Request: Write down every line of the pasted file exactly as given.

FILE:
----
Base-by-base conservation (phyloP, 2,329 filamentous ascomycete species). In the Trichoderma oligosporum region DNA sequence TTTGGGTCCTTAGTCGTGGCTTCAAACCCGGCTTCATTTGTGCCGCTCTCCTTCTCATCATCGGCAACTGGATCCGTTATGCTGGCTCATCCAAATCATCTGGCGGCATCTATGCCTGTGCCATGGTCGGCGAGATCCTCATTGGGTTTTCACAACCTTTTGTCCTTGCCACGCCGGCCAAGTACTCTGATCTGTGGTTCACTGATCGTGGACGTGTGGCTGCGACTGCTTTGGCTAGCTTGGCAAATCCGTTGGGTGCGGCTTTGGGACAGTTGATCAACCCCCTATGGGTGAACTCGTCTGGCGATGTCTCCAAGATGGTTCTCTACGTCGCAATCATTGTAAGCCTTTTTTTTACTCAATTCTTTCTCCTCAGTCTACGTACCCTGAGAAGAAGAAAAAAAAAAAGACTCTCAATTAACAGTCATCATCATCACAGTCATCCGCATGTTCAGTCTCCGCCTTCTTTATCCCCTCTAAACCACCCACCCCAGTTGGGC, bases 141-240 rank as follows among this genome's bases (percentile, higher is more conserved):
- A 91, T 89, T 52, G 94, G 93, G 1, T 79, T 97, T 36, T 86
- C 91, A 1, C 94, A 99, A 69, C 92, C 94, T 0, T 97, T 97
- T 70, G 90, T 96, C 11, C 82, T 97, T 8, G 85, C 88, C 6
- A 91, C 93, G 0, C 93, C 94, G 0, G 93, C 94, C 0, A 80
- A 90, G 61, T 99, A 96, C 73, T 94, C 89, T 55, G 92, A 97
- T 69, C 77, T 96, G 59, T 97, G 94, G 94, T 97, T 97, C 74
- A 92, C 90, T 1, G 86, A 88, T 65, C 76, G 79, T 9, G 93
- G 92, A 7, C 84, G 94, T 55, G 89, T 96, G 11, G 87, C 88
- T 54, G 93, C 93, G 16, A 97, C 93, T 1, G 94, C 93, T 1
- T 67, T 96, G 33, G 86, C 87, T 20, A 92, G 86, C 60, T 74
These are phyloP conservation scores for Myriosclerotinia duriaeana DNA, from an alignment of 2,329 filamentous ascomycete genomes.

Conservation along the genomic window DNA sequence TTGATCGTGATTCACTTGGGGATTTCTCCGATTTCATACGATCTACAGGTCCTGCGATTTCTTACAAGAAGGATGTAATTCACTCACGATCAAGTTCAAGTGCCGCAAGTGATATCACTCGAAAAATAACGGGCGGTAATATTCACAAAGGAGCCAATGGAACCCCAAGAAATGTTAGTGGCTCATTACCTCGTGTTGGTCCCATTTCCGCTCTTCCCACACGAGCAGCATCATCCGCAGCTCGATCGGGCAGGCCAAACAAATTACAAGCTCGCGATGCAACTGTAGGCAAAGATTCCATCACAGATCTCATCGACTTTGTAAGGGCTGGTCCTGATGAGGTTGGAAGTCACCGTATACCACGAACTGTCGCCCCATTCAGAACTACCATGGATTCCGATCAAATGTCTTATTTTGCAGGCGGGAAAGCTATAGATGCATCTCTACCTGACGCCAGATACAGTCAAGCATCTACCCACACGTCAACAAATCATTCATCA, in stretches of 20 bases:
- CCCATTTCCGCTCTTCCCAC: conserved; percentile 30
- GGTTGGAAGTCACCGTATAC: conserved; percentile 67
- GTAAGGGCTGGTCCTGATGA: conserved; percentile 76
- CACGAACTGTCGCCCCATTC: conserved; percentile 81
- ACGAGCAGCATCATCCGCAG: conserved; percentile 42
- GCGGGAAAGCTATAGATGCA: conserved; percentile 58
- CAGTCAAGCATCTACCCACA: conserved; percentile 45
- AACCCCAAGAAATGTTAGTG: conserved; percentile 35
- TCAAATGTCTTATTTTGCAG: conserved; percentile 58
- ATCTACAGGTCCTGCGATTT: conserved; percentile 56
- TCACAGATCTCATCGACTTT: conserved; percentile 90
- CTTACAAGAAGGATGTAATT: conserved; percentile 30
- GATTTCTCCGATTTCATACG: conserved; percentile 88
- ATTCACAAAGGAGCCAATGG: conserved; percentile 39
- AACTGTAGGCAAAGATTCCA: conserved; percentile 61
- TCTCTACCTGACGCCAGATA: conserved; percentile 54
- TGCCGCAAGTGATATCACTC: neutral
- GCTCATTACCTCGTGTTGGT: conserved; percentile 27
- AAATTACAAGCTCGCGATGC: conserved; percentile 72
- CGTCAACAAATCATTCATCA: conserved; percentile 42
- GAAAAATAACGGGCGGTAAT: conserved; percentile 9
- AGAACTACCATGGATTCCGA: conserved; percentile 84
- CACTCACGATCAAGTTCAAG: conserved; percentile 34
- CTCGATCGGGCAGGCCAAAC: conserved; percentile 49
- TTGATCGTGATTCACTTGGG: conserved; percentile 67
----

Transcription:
Base-by-base conservation (phyloP, 2,329 filamentous ascomycete species). In the Trichoderma oligosporum region DNA sequence TTTGGGTCCTTAGTCGTGGCTTCAAACCCGGCTTCATTTGTGCCGCTCTCCTTCTCATCATCGGCAACTGGATCCGTTATGCTGGCTCATCCAAATCATCTGGCGGCATCTATGCCTGTGCCATGGTCGGCGAGATCCTCATTGGGTTTTCACAACCTTTTGTCCTTGCCACGCCGGCCAAGTACTCTGATCTGTGGTTCACTGATCGTGGACGTGTGGCTGCGACTGCTTTGGCTAGCTTGGCAAATCCGTTGGGTGCGGCTTTGGGACAGTTGATCAACCCCCTATGGGTGAACTCGTCTGGCGATGTCTCCAAGATGGTTCTCTACGTCGCAATCATTGTAAGCCTTTTTTTTACTCAATTCTTTCTCCTCAGTCTACGTACCCTGAGAAGAAGAAAAAAAAAAAGACTCTCAATTAACAGTCATCATCATCACAGTCATCCGCATGTTCAGTCTCCGCCTTCTTTATCCCCTCTAAACCACCCACCCCAGTTGGGC, bases 141-240 rank as follows among this genome's bases (percentile, higher is more conserved):
- A 91, T 89, T 52, G 94, G 93, G 1, T 79, T 97, T 36, T 86
- C 91, A 1, C 94, A 99, A 69, C 92, C 94, T 0, T 97, T 97
- T 70, G 90, T 96, C 11, C 82, T 97, T 8, G 85, C 88, C 6
- A 91, C 93, G 0, C 93, C 94, G 0, G 93, C 94, C 0, A 80
- A 90, G 61, T 99, A 96, C 73, T 94, C 89, T 55, G 92, A 97
- T 69, C 77, T 96, G 59, T 97, G 94, G 94, T 97, T 97, C 74
- A 92, C 90, T 1, G 86, A 88, T 65, C 76, G 79, T 9, G 93
- G 92, A 7, C 84, G 94, T 55, G 89, T 96, G 11, G 87, C 88
- T 54, G 93, C 93, G 16, A 97, C 93, T 1, G 94, C 93, T 1
- T 67, T 96, G 33, G 86, C 87, T 20, A 92, G 86, C 60, T 74
These are phyloP conservation scores for Myriosclerotinia duriaeana DNA, from an alignment of 2,329 filamentous ascomycete genomes.

Conservation along the genomic window DNA sequence TTGATCGTGATTCACTTGGGGATTTCTCCGATTTCATACGATCTACAGGTCCTGCGATTTCTTACAAGAAGGATGTAATTCACTCACGATCAAGTTCAAGTGCCGCAAGTGATATCACTCGAAAAATAACGGGCGGTAATATTCACAAAGGAGCCAATGGAACCCCAAGAAATGTTAGTGGCTCATTACCTCGTGTTGGTCCCATTTCCGCTCTTCCCACACGAGCAGCATCATCCGCAGCTCGATCGGGCAGGCCAAACAAATTACAAGCTCGCGATGCAACTGTAGGCAAAGATTCCATCACAGATCTCATCGACTTTGTAAGGGCTGGTCCTGATGAGGTTGGAAGTCACCGTATACCACGAACTGTCGCCCCATTCAGAACTACCATGGATTCCGATCAAATGTCTTATTTTGCAGGCGGGAAAGCTATAGATGCATCTCTACCTGACGCCAGATACAGTCAAGCATCTACCCACACGTCAACAAATCATTCATCA, in stretches of 20 bases:
- CCCATTTCCGCTCTTCCCAC: conserved; percentile 30
- GGTTGGAAGTCACCGTATAC: conserved; percentile 67
- GTAAGGGCTGGTCCTGATGA: conserved; percentile 76
- CACGAACTGTCGCCCCATTC: conserved; percentile 81
- ACGAGCAGCATCATCCGCAG: conserved; percentile 42
- GCGGGAAAGCTATAGATGCA: conserved; percentile 58
- CAGTCAAGCATCTACCCACA: conserved; percentile 45
- AACCCCAAGAAATGTTAGTG: conserved; percentile 35
- TCAAATGTCTTATTTTGCAG: conserved; percentile 58
- ATCTACAGGTCCTGCGATTT: conserved; percentile 56
- TCACAGATCTCATCGACTTT: conserved; percentile 90
- CTTACAAGAAGGATGTAATT: conserved; percentile 30
- GATTTCTCCGATTTCATACG: conserved; percentile 88
- ATTCACAAAGGAGCCAATGG: conserved; percentile 39
- AACTGTAGGCAAAGATTCCA: conserved; percentile 61
- TCTCTACCTGACGCCAGATA: conserved; percentile 54
- TGCCGCAAGTGATATCACTC: neutral
- GCTCATTACCTCGTGTTGGT: conserved; percentile 27
- AAATTACAAGCTCGCGATGC: conserved; percentile 72
- CGTCAACAAATCATTCATCA: conserved; percentile 42
- GAAAAATAACGGGCGGTAAT: conserved; percentile 9
- AGAACTACCATGGATTCCGA: conserved; percentile 84
- CACTCACGATCAAGTTCAAG: conserved; percentile 34
- CTCGATCGGGCAGGCCAAAC: conserved; percentile 49
- TTGATCGTGATTCACTTGGG: conserved; percentile 67